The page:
Geek Squad doubles as FBI informant
- March 6, 2018
- Ryan Miller
- 0 Comment
The Electronic Frontier Foundation (EFF) filed a Freedom of Information Act (FOIA) lawsuit last year to get more information on the ties between the FBI and Best Buy’s Geek Squad. It turns out that Geek Squad doubles as an FBI informant.
The lawsuit was started after a California doctor was prosecuted for possessing child pornography and the doctor revealed that the FBI found out about the photos from Geek Squad in a Best Buy in Kentucky. After the EFF received the requested documents from the FOIA, they discovered that the relationship between Geek Squad and the FBI goes back ten years.
All the hubbub has to do with the Fourth Amendment in which warrantless searches and seizers are unconstitutional. It’s being argued that Geek Squad is an extension of the FBI in that they are being paid $500 to report potentially illegal images, and the FBI refers to Geek Squad informants as Confidential Human Sources.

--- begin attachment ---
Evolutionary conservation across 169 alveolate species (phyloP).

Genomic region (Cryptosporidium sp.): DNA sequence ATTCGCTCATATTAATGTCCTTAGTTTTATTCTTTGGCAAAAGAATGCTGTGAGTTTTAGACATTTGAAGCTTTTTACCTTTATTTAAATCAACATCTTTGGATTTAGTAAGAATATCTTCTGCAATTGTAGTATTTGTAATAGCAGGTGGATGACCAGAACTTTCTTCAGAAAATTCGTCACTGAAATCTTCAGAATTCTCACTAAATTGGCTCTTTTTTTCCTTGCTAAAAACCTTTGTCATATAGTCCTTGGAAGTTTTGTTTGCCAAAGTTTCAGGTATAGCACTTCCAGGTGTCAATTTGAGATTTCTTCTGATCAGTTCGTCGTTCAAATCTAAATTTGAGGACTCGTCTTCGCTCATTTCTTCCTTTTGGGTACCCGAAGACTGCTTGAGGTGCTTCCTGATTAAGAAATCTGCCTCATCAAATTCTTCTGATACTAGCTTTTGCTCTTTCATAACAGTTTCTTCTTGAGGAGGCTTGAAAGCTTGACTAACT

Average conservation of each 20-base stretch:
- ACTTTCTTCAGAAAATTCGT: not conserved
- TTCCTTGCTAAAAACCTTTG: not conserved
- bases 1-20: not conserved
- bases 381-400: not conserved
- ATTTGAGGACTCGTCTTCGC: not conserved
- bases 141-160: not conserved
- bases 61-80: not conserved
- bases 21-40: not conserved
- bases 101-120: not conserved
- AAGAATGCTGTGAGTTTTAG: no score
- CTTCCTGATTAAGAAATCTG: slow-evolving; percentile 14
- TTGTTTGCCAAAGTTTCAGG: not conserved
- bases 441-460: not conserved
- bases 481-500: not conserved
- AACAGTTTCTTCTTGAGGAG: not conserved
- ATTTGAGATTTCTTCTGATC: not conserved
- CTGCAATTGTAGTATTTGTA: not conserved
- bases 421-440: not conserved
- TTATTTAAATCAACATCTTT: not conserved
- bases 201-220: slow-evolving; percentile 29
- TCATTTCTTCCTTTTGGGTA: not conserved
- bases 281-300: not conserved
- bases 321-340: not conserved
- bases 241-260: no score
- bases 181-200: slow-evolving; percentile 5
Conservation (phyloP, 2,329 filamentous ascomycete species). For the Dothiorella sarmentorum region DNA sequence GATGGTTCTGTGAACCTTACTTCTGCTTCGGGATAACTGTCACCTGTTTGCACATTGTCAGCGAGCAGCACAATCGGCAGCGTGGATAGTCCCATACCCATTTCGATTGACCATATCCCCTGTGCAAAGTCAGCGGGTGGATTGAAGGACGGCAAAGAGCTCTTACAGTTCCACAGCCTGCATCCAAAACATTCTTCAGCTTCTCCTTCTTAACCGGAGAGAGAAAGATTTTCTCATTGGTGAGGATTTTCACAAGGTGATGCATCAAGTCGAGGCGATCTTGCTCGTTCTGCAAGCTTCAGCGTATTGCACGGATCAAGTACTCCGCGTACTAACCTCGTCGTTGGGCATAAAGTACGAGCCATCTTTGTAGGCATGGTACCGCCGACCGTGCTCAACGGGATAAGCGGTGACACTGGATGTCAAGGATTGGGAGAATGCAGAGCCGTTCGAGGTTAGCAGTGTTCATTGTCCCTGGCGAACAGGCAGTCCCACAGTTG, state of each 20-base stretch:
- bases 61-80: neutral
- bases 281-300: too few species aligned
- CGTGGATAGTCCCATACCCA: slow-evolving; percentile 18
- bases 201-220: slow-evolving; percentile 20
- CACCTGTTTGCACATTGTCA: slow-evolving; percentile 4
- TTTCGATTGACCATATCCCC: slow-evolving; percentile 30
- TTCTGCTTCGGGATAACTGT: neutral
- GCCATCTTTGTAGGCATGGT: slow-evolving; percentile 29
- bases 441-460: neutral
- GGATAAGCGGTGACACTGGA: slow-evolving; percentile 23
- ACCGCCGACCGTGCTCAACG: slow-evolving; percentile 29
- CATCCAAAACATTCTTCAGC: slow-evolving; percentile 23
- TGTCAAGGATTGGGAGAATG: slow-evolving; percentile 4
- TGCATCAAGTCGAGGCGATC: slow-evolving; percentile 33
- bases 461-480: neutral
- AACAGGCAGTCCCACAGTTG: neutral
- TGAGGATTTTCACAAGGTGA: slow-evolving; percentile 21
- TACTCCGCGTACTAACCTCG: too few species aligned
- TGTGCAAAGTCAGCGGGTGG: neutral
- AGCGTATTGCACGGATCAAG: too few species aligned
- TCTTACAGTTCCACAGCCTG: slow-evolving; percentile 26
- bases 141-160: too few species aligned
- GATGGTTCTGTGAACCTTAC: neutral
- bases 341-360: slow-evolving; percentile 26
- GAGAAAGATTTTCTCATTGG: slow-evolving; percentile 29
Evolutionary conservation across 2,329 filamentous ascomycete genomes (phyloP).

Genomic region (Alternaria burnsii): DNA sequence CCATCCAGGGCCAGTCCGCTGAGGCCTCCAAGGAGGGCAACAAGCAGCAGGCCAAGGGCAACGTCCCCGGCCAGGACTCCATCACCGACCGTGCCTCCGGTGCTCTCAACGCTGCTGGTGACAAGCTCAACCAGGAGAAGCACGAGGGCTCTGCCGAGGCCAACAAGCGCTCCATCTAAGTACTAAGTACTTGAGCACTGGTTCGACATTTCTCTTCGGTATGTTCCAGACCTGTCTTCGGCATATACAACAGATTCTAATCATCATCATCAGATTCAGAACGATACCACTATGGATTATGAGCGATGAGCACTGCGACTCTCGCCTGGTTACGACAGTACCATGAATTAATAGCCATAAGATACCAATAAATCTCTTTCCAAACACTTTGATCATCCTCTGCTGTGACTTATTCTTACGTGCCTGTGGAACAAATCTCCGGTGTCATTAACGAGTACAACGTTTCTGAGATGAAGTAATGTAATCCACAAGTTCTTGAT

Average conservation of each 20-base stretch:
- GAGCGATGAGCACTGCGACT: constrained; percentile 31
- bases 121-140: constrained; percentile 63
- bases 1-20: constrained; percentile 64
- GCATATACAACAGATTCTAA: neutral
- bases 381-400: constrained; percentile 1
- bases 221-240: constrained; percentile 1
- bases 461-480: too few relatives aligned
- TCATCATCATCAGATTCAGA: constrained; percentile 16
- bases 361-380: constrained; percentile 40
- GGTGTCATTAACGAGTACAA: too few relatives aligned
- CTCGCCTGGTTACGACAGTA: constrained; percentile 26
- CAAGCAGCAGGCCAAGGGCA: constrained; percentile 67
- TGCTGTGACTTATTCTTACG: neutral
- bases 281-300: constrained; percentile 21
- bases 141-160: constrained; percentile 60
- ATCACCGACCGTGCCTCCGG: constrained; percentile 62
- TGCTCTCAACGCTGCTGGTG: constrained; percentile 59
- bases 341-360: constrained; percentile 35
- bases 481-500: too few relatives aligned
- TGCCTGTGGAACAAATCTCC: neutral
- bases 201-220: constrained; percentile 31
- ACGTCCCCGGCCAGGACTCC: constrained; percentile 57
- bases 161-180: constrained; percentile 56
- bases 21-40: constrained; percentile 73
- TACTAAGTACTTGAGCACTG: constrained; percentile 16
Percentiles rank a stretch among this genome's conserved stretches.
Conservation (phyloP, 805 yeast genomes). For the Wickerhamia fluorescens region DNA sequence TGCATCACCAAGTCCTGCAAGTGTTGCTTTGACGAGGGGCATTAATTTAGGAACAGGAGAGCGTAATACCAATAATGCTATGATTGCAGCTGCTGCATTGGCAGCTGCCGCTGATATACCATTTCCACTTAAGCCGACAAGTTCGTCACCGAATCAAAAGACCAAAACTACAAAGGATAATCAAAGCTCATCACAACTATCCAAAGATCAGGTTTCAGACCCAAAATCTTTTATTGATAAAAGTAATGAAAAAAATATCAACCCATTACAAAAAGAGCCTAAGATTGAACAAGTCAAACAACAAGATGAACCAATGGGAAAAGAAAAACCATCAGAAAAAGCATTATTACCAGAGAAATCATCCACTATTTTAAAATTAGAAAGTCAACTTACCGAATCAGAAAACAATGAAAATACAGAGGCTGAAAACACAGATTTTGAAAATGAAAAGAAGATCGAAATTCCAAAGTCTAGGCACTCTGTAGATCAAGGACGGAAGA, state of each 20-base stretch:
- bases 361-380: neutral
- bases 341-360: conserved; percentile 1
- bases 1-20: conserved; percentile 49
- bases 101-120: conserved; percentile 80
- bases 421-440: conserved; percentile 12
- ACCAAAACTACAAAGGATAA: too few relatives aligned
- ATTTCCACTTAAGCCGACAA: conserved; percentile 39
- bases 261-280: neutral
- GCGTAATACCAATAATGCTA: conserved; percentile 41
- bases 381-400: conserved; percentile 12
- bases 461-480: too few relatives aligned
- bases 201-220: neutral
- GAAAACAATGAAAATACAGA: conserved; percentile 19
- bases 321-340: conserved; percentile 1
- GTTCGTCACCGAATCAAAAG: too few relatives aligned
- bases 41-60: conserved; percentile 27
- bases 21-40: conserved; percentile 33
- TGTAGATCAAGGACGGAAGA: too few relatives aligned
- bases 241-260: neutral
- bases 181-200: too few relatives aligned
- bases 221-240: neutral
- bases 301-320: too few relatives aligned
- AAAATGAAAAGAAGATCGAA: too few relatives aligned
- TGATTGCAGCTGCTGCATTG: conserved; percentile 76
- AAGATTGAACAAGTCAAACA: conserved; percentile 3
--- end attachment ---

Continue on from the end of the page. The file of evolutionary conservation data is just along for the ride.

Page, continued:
According to EFF, “An FBI memo from September 2008 details how Best Buy hosted a meeting of the agency’s “Cyber Working Group” at the company’s Kentucky repair facility,” and as if that wasn’t enough “the memo and a related email show that Geek Squad employees also gave FBI officials a tour of the facility before their meeting and makes clear that the law enforcement agency’s Louisville Division “has maintained close liaison with the Geek Squad’s management in an effort to glean case initiations and to support the division’s Computer Intrusion and Cyber Crime programs.”
The doctor’s case that got all of this started reveals some interesting information when it comes to how far Geek Squad employees will go to find illegal images. The image found on the doctor’s laptop was in an area of the hard drive that didn’t have visible data also known as unallocated space. The image had been deleted, and the only way to retrieve an image that has been deleted is with forensic software. Geek Squad employees were making a concerted effort to find images, not simply coming across images during their work, to get the $500 reward.
Documents have shown that Geek Squad employees would report to the FBI only after a manual search for images and that the FBI doesn’t instruct the employees to actively find illegal images.